In 2016 notorious criminal Arthur Taylor successfully challenged the government’s blanket ban on prisoners voting in elections. In 2018 the Court of Appeal upheld the High Court’s ruling that the ban is inconsistent with the Bill of Rights, however Justice Minister Andrew Little has said changing the law is currently ‘not a priority’. In 2017 Joe Higham talked to Taylor about his crimes, his challenge, and being a thorn in the government’s side.
This story first appeared in the Otago University Students Association magazine Critic – Te Arohi in 2017 and is republished to mark Arthur Taylor’s release from prison on 11 February 2019, after almost 40 years in prison.
One night in late 2006, as he lay in bed at Mount Eden Prison in Auckland, Arthur Taylor, arguably New Zealand’s most famous living prisoner, had a vivid dream. Taylor, who currently still has six years left on his prison sentence, saw his wife “holding a beautiful little baby in her arms, breastfeeding it, and there was real love in her eyes.” Dreaming of your spouse and the life that lies beyond the thick walls that confine you is hardly unusual for prisoners, but conceiving a child whilst you’re behind bars presents a difficult task, even for someone with Taylor’s skillset. When he told his wife about the dream, she suggested he find a way of making the dream become a reality, and so he set about planning a way of smuggling his sperm out of prison.
When I ask how he actually managed to do it, Taylor responds in a careful tone: “I was in a unit that had a fridge with a freezer compartment and I had an officer who, ya know?”
If Taylor wants something done, he’ll find a way of getting it done, and the conception of his daughter is just one example. Many years ago, Taylor studied for a legal executive qualification, and although he passed with flying colours he “couldn’t get out of prison to sit the examinations,” so never actually graduated. But still, his greatest achievement to date, and he has had many, has been a legal one: his successful challenge in the High Court to the government’s blanket ban on all prisoners voting in elections, set out in the Electoral Amendment Act 2010. Prior to this amendment, only inmates serving sentences under three years had the right to vote. Since 2010, however, anyone who is in prison on election day is barred from voting.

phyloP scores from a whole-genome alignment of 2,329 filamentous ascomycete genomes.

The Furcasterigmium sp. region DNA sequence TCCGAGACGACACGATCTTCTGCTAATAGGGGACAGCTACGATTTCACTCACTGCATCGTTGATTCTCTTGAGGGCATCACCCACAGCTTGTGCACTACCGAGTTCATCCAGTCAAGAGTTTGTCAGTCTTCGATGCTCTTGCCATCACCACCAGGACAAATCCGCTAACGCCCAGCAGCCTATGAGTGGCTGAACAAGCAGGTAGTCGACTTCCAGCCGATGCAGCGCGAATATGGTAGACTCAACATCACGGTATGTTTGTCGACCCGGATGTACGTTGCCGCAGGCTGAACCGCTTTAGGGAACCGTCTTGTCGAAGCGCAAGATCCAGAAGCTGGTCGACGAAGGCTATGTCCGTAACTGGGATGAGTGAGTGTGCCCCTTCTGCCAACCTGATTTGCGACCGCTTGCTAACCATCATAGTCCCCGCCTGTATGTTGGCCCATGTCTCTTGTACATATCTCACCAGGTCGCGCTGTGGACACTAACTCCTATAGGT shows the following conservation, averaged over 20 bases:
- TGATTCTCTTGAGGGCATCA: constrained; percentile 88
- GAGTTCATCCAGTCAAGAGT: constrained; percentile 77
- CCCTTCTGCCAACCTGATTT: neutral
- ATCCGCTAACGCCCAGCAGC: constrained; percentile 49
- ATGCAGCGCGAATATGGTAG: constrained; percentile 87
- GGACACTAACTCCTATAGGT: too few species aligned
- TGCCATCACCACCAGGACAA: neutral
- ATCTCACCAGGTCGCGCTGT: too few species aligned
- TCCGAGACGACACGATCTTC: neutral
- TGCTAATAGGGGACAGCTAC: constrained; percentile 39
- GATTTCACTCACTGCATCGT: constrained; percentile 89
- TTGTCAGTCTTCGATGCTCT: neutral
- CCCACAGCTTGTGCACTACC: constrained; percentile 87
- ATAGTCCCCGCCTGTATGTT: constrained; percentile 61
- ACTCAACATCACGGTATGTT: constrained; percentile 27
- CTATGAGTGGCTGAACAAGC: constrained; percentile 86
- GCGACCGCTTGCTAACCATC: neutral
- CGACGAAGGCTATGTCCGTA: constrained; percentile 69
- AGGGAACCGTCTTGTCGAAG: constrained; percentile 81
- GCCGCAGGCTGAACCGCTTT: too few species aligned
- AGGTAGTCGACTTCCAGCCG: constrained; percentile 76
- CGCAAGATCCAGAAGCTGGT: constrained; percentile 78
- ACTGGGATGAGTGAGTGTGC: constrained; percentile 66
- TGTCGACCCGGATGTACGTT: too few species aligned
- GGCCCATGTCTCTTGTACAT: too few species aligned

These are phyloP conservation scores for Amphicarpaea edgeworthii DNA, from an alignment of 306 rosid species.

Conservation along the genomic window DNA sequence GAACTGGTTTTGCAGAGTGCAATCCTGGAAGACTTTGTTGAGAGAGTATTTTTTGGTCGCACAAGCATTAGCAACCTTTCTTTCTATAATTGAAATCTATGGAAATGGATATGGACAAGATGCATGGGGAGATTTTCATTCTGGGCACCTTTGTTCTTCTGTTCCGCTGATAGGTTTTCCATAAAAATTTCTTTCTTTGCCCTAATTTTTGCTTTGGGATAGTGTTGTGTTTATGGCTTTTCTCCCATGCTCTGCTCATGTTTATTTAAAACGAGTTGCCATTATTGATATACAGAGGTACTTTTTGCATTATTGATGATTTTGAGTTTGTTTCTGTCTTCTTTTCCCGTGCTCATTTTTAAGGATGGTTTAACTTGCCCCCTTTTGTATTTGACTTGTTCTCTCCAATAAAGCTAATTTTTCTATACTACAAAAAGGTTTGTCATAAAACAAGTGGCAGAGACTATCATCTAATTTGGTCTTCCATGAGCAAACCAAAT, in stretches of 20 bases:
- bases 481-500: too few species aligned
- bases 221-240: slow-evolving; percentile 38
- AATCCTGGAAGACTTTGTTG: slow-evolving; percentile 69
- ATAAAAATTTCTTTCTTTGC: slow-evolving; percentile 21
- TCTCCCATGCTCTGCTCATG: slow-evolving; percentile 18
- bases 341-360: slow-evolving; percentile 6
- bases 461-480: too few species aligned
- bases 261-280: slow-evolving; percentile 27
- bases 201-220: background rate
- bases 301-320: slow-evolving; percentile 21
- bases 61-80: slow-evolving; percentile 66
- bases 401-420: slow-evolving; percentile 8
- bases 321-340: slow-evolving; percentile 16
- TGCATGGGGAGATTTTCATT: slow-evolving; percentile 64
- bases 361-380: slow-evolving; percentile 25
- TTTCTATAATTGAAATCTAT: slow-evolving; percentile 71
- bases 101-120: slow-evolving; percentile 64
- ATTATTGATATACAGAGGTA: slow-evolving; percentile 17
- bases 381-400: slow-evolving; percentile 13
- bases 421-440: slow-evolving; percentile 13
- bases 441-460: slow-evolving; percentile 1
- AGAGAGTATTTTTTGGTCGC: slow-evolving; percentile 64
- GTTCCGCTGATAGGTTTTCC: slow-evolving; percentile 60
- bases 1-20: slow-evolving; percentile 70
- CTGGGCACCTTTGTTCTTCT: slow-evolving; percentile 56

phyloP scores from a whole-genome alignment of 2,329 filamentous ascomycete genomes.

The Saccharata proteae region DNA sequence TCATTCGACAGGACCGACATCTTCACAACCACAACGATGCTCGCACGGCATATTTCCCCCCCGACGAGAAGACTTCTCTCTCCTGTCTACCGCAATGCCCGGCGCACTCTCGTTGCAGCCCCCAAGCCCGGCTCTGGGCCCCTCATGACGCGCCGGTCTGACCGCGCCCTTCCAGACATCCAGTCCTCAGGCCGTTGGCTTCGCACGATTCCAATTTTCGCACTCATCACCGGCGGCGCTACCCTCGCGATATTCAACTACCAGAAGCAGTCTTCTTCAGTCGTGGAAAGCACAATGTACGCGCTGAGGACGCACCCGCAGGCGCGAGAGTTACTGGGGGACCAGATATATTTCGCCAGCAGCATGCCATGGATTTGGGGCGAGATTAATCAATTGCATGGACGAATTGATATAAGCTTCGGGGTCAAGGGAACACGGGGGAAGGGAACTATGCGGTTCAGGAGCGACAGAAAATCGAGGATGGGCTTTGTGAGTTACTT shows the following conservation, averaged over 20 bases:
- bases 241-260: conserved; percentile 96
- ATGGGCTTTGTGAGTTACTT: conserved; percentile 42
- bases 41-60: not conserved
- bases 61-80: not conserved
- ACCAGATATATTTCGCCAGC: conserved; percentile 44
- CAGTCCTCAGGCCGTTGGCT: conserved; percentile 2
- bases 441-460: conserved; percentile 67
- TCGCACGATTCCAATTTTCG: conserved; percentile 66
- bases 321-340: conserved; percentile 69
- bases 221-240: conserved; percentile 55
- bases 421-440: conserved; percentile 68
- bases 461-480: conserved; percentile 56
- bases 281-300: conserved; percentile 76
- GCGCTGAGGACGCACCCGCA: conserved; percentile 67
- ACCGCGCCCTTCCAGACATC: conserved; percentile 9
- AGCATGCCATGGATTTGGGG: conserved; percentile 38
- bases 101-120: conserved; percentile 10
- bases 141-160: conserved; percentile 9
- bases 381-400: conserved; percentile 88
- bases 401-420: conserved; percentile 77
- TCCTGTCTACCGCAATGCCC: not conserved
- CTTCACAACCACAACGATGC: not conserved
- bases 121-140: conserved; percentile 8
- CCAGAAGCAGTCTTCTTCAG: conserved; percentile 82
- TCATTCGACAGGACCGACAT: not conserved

That rule has created arbitrary distinctions with enormous consequences. For example, two people who commit the same crime in the week leading up to this year’s general election could be sentenced very differently; one could receive a month-long prison sentence (and therefore lose their right to vote in that election), while the other could receive a community service sentence lasting a similar period (and therefore retain the right to vote).
Before Parliament even passed the bill, Attorney-General Chris Finlayson wrote in a report to Parliament that “the blanket disenfranchisement of prisoners appears to be inconsistent with Section 12 of the Bill of Rights Act and that it cannot be justified”. While the High Court’s recent judgment signals an increasing hope for the prisoner voting cause (even if the Crown’s subsequent appeal puts a dampener on it somewhat), the true importance of the judgement could be the doors it opens for other cases. Because the High Court’s judgement represents the first ever ‘declaration of inconsistency’ imposed by a New Zealand court, Taylor says it will “act as a chiller effect on Parliament, who now have to think, ‘shit, if we pass this legislation, will someone take us to court for breaching the BORA [Bill of Rights Act?’”